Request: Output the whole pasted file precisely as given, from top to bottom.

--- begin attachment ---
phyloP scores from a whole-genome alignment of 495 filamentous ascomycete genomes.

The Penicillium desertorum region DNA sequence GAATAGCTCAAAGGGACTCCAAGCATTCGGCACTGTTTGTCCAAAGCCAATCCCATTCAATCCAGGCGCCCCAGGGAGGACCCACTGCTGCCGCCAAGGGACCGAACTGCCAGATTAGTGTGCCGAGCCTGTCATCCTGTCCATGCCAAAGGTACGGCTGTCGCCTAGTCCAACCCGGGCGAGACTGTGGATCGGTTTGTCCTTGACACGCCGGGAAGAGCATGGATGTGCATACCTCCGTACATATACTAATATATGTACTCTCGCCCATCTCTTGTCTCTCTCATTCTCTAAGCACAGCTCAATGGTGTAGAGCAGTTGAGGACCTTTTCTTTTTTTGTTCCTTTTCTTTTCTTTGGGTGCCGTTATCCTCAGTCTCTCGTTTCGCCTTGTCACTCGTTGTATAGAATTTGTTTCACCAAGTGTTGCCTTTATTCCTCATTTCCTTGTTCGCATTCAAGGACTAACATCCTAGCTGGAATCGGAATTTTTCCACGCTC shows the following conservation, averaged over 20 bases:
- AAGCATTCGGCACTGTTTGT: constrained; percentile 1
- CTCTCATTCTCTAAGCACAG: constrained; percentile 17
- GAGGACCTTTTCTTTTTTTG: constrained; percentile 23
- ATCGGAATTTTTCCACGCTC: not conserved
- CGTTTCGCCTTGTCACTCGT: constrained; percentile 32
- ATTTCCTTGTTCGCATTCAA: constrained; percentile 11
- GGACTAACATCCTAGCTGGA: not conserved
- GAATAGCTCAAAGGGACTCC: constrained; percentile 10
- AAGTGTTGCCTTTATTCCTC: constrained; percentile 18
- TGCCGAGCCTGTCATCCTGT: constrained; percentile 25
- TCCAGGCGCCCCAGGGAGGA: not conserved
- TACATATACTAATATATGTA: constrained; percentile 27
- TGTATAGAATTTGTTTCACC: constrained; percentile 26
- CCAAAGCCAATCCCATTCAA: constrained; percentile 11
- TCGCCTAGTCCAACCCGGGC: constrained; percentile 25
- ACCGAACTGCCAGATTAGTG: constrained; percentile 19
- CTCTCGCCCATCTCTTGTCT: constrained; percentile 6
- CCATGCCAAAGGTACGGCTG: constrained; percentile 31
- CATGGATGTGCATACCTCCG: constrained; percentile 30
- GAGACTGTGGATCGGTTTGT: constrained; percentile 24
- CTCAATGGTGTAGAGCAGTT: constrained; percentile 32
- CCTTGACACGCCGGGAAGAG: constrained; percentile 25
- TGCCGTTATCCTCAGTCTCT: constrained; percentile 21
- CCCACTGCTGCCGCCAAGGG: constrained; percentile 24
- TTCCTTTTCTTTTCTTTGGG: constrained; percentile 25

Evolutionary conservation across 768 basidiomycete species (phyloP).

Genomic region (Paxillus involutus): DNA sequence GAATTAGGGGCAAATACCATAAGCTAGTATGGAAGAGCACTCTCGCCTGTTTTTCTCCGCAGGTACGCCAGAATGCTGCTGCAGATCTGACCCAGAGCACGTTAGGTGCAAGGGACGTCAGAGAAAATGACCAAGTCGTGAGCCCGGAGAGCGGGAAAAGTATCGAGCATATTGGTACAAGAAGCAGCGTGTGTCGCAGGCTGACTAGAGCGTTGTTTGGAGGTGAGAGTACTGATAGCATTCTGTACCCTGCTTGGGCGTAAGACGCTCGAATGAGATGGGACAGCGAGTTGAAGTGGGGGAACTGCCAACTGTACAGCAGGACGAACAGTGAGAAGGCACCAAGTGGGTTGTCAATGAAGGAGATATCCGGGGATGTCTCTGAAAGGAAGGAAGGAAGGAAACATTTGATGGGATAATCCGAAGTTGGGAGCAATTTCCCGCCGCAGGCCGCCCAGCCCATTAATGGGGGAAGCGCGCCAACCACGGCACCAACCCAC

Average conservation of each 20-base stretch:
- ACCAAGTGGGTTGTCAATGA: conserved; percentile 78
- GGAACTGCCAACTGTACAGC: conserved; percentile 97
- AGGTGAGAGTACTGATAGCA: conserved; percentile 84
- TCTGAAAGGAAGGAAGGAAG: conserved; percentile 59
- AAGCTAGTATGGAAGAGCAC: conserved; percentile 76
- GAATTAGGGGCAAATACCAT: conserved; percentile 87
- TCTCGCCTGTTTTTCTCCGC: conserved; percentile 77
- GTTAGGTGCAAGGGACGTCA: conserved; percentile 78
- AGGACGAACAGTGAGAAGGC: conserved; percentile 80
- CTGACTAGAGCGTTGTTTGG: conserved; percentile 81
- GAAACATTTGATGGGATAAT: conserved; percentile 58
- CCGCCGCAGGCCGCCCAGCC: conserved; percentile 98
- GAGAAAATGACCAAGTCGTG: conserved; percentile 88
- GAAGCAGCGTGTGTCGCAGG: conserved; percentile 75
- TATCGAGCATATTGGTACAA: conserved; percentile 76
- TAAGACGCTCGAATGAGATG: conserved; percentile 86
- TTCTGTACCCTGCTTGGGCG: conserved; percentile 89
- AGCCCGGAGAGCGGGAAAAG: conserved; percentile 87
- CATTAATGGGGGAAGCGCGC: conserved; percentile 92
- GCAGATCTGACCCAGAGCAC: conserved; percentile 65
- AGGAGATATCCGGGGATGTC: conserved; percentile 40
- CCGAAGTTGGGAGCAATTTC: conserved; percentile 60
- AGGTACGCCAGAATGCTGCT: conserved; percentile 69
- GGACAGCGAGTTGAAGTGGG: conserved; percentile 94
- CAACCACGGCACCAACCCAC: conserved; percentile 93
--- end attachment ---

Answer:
phyloP scores from a whole-genome alignment of 495 filamentous ascomycete genomes.

The Penicillium desertorum region DNA sequence GAATAGCTCAAAGGGACTCCAAGCATTCGGCACTGTTTGTCCAAAGCCAATCCCATTCAATCCAGGCGCCCCAGGGAGGACCCACTGCTGCCGCCAAGGGACCGAACTGCCAGATTAGTGTGCCGAGCCTGTCATCCTGTCCATGCCAAAGGTACGGCTGTCGCCTAGTCCAACCCGGGCGAGACTGTGGATCGGTTTGTCCTTGACACGCCGGGAAGAGCATGGATGTGCATACCTCCGTACATATACTAATATATGTACTCTCGCCCATCTCTTGTCTCTCTCATTCTCTAAGCACAGCTCAATGGTGTAGAGCAGTTGAGGACCTTTTCTTTTTTTGTTCCTTTTCTTTTCTTTGGGTGCCGTTATCCTCAGTCTCTCGTTTCGCCTTGTCACTCGTTGTATAGAATTTGTTTCACCAAGTGTTGCCTTTATTCCTCATTTCCTTGTTCGCATTCAAGGACTAACATCCTAGCTGGAATCGGAATTTTTCCACGCTC shows the following conservation, averaged over 20 bases:
- AAGCATTCGGCACTGTTTGT: constrained; percentile 1
- CTCTCATTCTCTAAGCACAG: constrained; percentile 17
- GAGGACCTTTTCTTTTTTTG: constrained; percentile 23
- ATCGGAATTTTTCCACGCTC: not conserved
- CGTTTCGCCTTGTCACTCGT: constrained; percentile 32
- ATTTCCTTGTTCGCATTCAA: constrained; percentile 11
- GGACTAACATCCTAGCTGGA: not conserved
- GAATAGCTCAAAGGGACTCC: constrained; percentile 10
- AAGTGTTGCCTTTATTCCTC: constrained; percentile 18
- TGCCGAGCCTGTCATCCTGT: constrained; percentile 25
- TCCAGGCGCCCCAGGGAGGA: not conserved
- TACATATACTAATATATGTA: constrained; percentile 27
- TGTATAGAATTTGTTTCACC: constrained; percentile 26
- CCAAAGCCAATCCCATTCAA: constrained; percentile 11
- TCGCCTAGTCCAACCCGGGC: constrained; percentile 25
- ACCGAACTGCCAGATTAGTG: constrained; percentile 19
- CTCTCGCCCATCTCTTGTCT: constrained; percentile 6
- CCATGCCAAAGGTACGGCTG: constrained; percentile 31
- CATGGATGTGCATACCTCCG: constrained; percentile 30
- GAGACTGTGGATCGGTTTGT: constrained; percentile 24
- CTCAATGGTGTAGAGCAGTT: constrained; percentile 32
- CCTTGACACGCCGGGAAGAG: constrained; percentile 25
- TGCCGTTATCCTCAGTCTCT: constrained; percentile 21
- CCCACTGCTGCCGCCAAGGG: constrained; percentile 24
- TTCCTTTTCTTTTCTTTGGG: constrained; percentile 25

Evolutionary conservation across 768 basidiomycete species (phyloP).

Genomic region (Paxillus involutus): DNA sequence GAATTAGGGGCAAATACCATAAGCTAGTATGGAAGAGCACTCTCGCCTGTTTTTCTCCGCAGGTACGCCAGAATGCTGCTGCAGATCTGACCCAGAGCACGTTAGGTGCAAGGGACGTCAGAGAAAATGACCAAGTCGTGAGCCCGGAGAGCGGGAAAAGTATCGAGCATATTGGTACAAGAAGCAGCGTGTGTCGCAGGCTGACTAGAGCGTTGTTTGGAGGTGAGAGTACTGATAGCATTCTGTACCCTGCTTGGGCGTAAGACGCTCGAATGAGATGGGACAGCGAGTTGAAGTGGGGGAACTGCCAACTGTACAGCAGGACGAACAGTGAGAAGGCACCAAGTGGGTTGTCAATGAAGGAGATATCCGGGGATGTCTCTGAAAGGAAGGAAGGAAGGAAACATTTGATGGGATAATCCGAAGTTGGGAGCAATTTCCCGCCGCAGGCCGCCCAGCCCATTAATGGGGGAAGCGCGCCAACCACGGCACCAACCCAC

Average conservation of each 20-base stretch:
- ACCAAGTGGGTTGTCAATGA: conserved; percentile 78
- GGAACTGCCAACTGTACAGC: conserved; percentile 97
- AGGTGAGAGTACTGATAGCA: conserved; percentile 84
- TCTGAAAGGAAGGAAGGAAG: conserved; percentile 59
- AAGCTAGTATGGAAGAGCAC: conserved; percentile 76
- GAATTAGGGGCAAATACCAT: conserved; percentile 87
- TCTCGCCTGTTTTTCTCCGC: conserved; percentile 77
- GTTAGGTGCAAGGGACGTCA: conserved; percentile 78
- AGGACGAACAGTGAGAAGGC: conserved; percentile 80
- CTGACTAGAGCGTTGTTTGG: conserved; percentile 81
- GAAACATTTGATGGGATAAT: conserved; percentile 58
- CCGCCGCAGGCCGCCCAGCC: conserved; percentile 98
- GAGAAAATGACCAAGTCGTG: conserved; percentile 88
- GAAGCAGCGTGTGTCGCAGG: conserved; percentile 75
- TATCGAGCATATTGGTACAA: conserved; percentile 76
- TAAGACGCTCGAATGAGATG: conserved; percentile 86
- TTCTGTACCCTGCTTGGGCG: conserved; percentile 89
- AGCCCGGAGAGCGGGAAAAG: conserved; percentile 87
- CATTAATGGGGGAAGCGCGC: conserved; percentile 92
- GCAGATCTGACCCAGAGCAC: conserved; percentile 65
- AGGAGATATCCGGGGATGTC: conserved; percentile 40
- CCGAAGTTGGGAGCAATTTC: conserved; percentile 60
- AGGTACGCCAGAATGCTGCT: conserved; percentile 69
- GGACAGCGAGTTGAAGTGGG: conserved; percentile 94
- CAACCACGGCACCAACCCAC: conserved; percentile 93